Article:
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Thursday, 30 December 2010

Commodore 64 - Classic Computer

Released: 1982
Company: Commodore

Is it any good?

It’s seen by many as the ultimate 80’s computer. The C64 came with a whopping 64K of ram, a screen resolution of 320x200 with 8 selectable colours from a palette of 16. The 8581 (SID) sound chip was very sophisticated for the time, and very popular for both MIDI and programming on a budget. Noticeable flaws were with the attribute system. It placed minor limitations on a number of colours displayable within any 8x8 pixel square. Despite this, the 64 is still an excellent games machine.

Killer titles include Commando, Bounder, Ghosts & Goblins, Green Beret, Wizball, Sentinel, Bubble Bobble, Armalyte, Creatures, IK+ and many many more. A chap called 'Chris Abbott released 'Back in time compilations many years back, and since then many people have dedicated their time and support in order to insure the SID chips survival. All can be found at http://www.c64audio.com/   
      
Should I still get one?

If you’re into fast vertical and horizontal scrolling, with good sprites then yes, but otherwise performance is poor. Although the hardware sprites make light work of sprite based shoot-em-ups, 3D software tended to run slowly (if at all). However; Mercenary appears an exception to the rule, and ran quite smoothly, and at speed. The software available is excellent, and probably only rivaled by the Speccy. These days’ emulators are all the rage, but you still can’t beat the feeling of sitting next to a real to life Commodore 64, with a slice of cake and a cuppa tea waiting for it to load.      

What to look for?

Games from the home brew community are still pouring out today. Arcade action games are second to none, and the 64 is probably the best choice for adventure games. Be warned though! Loading software from tape is very slow, and 1541 disk drive (additional kit) loading is not as fast as it should be, later software came out with faster loader routines, and helped things along nicely.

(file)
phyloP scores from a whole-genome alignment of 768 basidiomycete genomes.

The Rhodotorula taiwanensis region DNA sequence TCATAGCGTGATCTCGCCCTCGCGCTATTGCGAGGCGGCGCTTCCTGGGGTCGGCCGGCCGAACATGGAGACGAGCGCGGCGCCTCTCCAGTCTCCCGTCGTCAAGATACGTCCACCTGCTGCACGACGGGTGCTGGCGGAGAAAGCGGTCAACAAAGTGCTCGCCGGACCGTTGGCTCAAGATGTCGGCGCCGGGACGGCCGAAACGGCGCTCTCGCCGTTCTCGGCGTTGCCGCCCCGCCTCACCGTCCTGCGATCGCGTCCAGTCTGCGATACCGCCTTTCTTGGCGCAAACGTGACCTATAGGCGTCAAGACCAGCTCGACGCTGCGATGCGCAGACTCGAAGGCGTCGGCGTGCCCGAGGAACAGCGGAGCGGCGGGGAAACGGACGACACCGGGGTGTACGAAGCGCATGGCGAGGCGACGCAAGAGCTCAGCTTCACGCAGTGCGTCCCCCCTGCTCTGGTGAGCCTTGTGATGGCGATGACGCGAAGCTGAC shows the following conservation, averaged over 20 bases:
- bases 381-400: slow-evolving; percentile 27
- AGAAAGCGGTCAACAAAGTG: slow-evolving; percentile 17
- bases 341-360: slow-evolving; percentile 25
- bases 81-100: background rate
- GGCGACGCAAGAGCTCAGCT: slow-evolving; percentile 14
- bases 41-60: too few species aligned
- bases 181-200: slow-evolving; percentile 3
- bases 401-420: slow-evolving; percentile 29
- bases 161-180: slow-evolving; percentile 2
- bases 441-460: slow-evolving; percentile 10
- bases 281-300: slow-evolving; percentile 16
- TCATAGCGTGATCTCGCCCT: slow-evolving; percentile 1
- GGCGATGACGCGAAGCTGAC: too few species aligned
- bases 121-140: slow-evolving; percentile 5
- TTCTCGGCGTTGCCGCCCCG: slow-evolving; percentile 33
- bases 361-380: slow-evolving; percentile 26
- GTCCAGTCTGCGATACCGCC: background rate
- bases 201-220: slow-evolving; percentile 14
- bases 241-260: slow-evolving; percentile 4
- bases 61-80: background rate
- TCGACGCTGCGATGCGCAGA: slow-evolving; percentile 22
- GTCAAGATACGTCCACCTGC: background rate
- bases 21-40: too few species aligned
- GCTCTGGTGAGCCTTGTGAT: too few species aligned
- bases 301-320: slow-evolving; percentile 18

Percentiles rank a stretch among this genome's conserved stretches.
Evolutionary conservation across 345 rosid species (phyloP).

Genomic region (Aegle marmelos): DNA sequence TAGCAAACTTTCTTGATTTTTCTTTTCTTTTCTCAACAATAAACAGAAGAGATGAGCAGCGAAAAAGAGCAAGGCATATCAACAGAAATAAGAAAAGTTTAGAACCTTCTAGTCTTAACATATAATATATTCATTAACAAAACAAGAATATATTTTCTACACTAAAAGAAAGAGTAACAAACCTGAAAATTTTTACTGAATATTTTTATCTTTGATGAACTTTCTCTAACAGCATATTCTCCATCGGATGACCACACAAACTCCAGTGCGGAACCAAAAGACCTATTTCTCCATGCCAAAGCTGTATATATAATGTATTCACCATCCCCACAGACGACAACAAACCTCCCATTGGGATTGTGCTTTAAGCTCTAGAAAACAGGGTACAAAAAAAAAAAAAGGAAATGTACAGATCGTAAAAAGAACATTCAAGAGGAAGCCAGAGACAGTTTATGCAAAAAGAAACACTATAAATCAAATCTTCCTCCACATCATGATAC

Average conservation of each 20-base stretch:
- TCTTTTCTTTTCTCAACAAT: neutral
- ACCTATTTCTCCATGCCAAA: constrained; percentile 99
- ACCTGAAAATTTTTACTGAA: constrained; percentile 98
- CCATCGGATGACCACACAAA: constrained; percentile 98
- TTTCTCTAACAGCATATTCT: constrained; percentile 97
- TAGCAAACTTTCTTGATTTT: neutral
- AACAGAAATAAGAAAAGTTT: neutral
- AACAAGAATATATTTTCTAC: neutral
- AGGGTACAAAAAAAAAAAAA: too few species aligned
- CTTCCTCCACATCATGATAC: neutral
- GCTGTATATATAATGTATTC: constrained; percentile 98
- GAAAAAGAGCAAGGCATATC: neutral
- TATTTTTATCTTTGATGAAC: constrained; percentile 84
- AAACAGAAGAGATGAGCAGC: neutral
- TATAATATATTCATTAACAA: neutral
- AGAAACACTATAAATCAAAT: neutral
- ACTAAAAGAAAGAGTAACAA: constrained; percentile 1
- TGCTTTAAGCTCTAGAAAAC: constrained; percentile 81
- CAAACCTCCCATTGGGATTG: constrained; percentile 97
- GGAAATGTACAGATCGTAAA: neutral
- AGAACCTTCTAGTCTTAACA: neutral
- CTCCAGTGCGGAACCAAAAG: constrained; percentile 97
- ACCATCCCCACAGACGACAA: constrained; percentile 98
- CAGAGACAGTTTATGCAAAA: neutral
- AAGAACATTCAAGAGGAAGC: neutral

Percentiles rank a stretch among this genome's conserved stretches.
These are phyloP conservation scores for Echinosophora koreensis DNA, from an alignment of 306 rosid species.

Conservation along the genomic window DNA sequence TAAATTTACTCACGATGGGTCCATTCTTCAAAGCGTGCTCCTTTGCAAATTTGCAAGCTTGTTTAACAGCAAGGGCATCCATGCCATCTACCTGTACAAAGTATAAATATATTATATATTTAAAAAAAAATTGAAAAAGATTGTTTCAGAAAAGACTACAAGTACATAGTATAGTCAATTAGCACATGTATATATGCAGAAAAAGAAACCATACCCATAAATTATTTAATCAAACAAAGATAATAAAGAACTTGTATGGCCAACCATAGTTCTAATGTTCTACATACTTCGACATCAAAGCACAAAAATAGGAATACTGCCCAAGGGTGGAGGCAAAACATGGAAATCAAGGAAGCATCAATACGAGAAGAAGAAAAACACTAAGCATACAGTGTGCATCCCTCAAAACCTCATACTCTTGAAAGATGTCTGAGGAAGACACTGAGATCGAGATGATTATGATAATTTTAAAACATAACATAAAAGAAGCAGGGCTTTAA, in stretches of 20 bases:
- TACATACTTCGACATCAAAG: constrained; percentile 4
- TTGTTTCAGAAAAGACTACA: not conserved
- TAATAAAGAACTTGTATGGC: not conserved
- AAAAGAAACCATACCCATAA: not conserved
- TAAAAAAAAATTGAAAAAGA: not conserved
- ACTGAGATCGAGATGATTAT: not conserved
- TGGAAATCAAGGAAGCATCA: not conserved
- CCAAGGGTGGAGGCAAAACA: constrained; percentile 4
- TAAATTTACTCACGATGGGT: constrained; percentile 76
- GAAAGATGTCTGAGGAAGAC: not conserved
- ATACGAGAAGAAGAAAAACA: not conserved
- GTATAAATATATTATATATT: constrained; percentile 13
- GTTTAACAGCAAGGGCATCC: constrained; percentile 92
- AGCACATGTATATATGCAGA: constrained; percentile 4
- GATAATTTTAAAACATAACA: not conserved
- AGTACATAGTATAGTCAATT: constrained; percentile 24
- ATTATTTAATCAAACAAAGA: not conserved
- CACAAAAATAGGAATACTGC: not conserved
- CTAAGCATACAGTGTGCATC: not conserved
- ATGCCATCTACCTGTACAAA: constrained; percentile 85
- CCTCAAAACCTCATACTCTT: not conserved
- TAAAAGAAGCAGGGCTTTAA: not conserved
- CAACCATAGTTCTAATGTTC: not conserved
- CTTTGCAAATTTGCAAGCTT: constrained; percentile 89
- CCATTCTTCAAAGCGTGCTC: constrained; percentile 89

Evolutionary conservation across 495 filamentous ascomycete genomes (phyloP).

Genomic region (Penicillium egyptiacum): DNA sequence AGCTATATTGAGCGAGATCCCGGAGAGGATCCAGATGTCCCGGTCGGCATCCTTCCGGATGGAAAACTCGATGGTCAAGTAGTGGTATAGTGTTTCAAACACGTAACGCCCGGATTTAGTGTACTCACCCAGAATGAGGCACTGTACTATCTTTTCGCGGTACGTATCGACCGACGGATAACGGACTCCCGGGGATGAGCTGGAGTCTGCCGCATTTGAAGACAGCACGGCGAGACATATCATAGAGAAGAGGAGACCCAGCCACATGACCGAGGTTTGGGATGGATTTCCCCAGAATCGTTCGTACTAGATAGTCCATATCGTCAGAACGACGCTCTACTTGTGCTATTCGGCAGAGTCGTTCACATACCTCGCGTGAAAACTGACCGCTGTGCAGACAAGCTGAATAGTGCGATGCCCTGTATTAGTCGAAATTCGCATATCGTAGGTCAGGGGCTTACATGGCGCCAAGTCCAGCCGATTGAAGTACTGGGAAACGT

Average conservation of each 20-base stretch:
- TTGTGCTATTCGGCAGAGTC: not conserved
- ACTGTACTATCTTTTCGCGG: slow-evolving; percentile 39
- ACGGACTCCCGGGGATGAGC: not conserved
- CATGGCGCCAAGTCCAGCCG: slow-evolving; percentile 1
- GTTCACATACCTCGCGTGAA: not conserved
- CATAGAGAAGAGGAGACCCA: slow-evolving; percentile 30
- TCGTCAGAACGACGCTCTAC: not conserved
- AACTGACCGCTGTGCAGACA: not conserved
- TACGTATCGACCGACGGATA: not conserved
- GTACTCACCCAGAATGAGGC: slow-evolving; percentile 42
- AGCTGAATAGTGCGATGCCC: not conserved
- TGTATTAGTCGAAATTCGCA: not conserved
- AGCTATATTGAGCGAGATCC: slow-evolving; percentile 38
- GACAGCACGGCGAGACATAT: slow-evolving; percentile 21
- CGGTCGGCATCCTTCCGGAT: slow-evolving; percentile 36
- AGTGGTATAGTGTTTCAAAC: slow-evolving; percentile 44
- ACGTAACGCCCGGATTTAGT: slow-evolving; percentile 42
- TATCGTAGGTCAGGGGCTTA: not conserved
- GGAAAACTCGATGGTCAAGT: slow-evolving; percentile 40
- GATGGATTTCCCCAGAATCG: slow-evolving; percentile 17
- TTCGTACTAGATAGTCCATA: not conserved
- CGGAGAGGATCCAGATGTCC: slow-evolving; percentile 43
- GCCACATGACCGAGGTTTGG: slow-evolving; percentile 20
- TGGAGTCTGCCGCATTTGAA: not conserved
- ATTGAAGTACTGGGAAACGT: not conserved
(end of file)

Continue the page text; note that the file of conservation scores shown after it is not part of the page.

Can I Still Get One?

Most definitely, and it’ll only cost you around £25 for the machine and datassette unit. The majority of games go for peanuts on ebay, and the Internet is a real treasure trove for some of the systems classic gems. I found mine at our local car boot, and quite often see 'em going for around a fiver. 

HomeBrew, Emulation?

Probably the most active homebrew scene on the planet. Fans are still keeping the 64 well and truly alive. Try sites such as http://www.c64.com/ for ROM’s and http://www.lemon64.com/ for an online museum section. For everything else including reviews http://www.gamebase64.com/. There's even emulation software out there that runs on the iPad, Android and iPhone devices.   


1 comment :

  1. The C64's 320x200 mode doesn't have the eight colours from sixteen limitation, that's only in 160x200 multicolour character mode. In high res character, there's either one background colour or four from the sixteen with each 8x8 cell selecting it's own colour on top of that (320x200 bitmap has any two colours from the sixteen available per 8x8 pixel cell).

    A lot of the problems C64 3D games have are at least partially down to programming; something like Elite was taken from a 2MHz machine and just dumped over without optimisation, had the extra memory been thrown at the job of speeding up drawing rather than extra content it could've moved a lot better. For "pseudo 3D" it does a lot better, games like Turbocharge or Encounter barrel along at a decent speed.

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